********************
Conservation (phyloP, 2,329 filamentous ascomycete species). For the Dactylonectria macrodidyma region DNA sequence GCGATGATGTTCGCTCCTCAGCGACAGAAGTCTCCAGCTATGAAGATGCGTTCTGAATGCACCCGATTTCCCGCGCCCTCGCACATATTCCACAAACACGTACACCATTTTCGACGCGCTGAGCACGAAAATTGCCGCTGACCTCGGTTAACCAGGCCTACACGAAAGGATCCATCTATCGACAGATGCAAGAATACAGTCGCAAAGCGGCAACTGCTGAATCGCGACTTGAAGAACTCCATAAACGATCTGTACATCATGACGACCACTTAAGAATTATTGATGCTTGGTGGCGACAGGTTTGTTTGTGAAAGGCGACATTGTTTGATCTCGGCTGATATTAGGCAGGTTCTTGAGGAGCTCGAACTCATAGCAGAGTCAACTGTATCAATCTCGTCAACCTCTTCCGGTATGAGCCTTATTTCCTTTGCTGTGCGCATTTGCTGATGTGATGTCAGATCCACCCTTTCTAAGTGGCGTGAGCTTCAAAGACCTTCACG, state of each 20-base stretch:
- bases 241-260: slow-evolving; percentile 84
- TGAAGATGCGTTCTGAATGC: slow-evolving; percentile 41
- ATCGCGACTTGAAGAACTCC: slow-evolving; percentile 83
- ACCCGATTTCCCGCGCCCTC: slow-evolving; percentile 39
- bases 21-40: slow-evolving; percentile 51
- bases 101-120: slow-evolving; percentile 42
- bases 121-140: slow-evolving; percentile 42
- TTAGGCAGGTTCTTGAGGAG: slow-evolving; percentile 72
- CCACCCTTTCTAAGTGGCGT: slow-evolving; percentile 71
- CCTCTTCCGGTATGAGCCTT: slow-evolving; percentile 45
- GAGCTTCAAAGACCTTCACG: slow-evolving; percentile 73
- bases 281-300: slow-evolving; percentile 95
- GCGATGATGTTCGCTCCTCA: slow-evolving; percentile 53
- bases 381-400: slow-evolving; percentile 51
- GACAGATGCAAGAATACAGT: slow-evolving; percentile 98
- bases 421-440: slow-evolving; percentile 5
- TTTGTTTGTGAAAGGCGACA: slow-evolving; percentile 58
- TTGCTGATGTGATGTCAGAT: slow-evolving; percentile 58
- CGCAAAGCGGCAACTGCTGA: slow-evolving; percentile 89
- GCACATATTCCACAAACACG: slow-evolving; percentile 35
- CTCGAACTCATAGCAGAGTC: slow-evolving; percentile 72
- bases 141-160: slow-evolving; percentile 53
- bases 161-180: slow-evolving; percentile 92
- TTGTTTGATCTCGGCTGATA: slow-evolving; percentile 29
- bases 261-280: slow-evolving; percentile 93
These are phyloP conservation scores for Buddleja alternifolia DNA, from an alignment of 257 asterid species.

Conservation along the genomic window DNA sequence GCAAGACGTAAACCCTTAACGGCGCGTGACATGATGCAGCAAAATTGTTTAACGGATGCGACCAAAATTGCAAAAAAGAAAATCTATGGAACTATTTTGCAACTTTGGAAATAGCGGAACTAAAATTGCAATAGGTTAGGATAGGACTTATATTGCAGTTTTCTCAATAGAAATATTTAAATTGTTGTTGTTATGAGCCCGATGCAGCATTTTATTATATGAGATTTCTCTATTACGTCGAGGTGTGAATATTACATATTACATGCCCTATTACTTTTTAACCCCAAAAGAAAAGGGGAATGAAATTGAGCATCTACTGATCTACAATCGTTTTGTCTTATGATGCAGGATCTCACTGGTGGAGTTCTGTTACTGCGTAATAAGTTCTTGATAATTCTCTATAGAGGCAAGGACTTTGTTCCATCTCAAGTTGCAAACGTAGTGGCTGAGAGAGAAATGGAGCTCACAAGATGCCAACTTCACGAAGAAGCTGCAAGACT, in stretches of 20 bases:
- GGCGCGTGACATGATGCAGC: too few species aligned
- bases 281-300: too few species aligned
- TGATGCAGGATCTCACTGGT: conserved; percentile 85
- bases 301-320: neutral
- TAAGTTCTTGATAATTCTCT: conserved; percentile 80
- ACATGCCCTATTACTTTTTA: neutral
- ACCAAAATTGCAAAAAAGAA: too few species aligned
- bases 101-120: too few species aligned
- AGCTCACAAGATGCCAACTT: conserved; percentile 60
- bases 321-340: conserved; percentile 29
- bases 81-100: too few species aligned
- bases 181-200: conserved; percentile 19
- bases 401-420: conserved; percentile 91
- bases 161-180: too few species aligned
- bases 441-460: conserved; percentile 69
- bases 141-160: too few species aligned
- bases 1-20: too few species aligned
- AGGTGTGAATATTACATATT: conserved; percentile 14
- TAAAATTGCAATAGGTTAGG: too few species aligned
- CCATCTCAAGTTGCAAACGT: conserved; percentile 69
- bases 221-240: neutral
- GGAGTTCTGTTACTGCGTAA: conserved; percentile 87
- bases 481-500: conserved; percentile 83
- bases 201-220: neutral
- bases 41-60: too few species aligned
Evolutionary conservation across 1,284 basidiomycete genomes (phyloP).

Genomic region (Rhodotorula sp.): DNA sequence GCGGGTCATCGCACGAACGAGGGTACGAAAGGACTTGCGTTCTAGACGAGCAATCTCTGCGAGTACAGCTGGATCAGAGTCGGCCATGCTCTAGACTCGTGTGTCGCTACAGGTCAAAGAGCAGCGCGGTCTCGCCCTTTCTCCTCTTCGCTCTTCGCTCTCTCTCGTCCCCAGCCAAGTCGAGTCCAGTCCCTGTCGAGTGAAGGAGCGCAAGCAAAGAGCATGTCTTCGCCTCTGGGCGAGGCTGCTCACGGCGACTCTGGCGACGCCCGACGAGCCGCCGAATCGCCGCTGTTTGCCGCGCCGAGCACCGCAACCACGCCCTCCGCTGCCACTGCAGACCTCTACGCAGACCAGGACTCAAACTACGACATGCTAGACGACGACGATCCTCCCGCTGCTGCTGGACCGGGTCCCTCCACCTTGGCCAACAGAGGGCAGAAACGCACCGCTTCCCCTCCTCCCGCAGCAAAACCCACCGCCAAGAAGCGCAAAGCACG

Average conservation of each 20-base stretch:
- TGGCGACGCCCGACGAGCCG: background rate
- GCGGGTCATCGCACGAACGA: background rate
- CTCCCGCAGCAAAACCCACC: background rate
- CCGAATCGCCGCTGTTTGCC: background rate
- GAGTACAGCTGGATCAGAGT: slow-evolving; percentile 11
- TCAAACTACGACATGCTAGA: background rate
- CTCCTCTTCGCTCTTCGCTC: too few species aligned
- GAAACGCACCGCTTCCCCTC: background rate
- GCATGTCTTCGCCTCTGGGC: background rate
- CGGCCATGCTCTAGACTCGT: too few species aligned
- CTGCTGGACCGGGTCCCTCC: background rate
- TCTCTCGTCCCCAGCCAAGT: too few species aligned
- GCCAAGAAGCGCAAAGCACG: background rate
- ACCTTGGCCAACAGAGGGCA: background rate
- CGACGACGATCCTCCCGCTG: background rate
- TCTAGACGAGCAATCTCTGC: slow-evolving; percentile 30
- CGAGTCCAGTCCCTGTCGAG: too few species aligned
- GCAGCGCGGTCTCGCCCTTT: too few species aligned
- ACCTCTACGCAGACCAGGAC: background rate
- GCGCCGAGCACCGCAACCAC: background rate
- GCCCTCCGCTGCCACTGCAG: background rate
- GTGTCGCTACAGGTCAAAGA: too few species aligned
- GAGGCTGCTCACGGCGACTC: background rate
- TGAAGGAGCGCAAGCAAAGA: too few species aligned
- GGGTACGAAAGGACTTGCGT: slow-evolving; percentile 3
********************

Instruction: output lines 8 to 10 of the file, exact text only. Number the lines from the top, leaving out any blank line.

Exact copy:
- bases 121-140: slow-evolving; percentile 42
- TTAGGCAGGTTCTTGAGGAG: slow-evolving; percentile 72
- CCACCCTTTCTAAGTGGCGT: slow-evolving; percentile 71